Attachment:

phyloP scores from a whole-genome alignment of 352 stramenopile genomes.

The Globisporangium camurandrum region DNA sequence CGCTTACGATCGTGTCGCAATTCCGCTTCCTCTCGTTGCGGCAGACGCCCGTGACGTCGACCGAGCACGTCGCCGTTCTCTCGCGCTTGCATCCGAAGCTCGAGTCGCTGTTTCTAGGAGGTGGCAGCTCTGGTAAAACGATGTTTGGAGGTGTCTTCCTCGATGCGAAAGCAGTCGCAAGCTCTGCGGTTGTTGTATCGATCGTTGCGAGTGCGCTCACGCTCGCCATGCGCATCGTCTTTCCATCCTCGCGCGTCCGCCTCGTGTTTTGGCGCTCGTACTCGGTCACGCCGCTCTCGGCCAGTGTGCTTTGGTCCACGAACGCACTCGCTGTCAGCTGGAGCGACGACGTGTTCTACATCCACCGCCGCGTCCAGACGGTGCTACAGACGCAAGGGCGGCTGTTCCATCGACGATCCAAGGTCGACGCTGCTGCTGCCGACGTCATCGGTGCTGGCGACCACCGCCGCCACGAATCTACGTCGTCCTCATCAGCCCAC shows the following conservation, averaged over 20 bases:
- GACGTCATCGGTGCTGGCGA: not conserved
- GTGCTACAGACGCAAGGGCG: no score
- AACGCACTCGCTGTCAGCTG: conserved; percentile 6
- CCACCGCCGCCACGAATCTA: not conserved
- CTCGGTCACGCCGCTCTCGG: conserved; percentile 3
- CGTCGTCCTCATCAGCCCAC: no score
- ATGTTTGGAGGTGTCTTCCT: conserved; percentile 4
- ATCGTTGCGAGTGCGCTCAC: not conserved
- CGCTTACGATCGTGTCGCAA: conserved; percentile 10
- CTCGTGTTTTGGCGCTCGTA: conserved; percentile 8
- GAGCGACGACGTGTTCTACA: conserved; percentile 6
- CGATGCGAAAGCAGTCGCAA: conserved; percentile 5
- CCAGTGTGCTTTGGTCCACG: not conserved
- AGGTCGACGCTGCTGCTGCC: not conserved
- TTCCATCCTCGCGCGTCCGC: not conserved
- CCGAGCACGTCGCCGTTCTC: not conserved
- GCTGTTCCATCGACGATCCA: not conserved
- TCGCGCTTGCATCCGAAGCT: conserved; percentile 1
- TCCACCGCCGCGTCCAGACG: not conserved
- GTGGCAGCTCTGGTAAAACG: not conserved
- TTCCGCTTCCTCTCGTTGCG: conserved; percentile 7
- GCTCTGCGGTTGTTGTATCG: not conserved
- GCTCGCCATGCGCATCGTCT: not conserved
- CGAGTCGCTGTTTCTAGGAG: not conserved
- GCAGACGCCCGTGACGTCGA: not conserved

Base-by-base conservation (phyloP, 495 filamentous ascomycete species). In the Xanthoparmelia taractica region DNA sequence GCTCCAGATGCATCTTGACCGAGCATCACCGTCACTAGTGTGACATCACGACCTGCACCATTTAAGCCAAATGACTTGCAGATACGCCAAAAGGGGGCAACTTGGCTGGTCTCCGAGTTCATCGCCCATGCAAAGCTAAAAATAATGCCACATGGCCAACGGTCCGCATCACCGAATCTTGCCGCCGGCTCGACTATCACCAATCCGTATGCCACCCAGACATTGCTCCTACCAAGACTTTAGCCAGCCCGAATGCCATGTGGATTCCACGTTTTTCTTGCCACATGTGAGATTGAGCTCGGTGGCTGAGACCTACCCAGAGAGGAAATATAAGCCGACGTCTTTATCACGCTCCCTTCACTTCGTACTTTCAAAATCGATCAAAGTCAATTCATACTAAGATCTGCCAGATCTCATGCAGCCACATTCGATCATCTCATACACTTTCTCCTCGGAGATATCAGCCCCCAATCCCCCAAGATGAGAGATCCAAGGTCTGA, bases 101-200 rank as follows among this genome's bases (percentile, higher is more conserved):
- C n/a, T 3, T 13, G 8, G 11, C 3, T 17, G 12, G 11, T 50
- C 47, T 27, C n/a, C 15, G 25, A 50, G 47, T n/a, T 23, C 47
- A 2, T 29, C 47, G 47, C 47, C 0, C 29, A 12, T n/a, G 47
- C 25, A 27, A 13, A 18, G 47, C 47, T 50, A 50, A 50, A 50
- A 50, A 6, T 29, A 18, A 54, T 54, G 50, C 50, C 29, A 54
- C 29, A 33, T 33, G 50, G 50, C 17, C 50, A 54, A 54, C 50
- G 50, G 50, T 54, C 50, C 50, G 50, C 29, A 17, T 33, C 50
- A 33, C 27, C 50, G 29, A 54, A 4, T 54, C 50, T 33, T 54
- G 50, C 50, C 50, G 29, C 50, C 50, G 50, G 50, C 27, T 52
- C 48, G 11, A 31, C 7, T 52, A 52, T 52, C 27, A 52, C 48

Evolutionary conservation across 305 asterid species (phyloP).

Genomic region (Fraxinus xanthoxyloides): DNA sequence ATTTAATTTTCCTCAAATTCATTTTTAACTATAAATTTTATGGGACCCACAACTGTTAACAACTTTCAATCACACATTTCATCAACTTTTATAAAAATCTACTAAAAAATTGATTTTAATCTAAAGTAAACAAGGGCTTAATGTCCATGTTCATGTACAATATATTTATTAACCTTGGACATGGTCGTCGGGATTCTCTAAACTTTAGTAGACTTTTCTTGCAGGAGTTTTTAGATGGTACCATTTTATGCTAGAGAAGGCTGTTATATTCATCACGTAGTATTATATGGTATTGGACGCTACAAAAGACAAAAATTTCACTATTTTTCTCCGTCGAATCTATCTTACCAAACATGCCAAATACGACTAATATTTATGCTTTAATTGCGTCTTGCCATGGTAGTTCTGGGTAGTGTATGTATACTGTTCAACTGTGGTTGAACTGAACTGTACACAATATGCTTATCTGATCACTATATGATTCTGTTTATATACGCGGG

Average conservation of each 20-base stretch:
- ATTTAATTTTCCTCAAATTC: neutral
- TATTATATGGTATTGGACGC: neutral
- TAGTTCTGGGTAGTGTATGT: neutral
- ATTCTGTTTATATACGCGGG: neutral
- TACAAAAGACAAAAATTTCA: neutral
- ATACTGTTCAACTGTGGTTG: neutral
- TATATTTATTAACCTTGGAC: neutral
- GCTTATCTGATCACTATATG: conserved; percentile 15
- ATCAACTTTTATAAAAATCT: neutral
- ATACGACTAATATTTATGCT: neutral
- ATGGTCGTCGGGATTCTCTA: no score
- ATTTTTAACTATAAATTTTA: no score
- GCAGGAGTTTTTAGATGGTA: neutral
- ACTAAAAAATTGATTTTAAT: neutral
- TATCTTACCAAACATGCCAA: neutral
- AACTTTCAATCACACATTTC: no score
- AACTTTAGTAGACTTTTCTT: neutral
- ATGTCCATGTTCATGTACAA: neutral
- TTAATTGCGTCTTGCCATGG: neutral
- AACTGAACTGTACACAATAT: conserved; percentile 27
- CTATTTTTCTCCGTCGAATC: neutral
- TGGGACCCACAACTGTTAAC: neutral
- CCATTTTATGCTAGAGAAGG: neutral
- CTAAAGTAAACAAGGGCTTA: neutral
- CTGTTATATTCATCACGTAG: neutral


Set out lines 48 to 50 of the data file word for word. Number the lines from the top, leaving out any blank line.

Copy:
- TATATTTATTAACCTTGGAC: neutral
- GCTTATCTGATCACTATATG: conserved; percentile 15
- ATCAACTTTTATAAAAATCT: neutral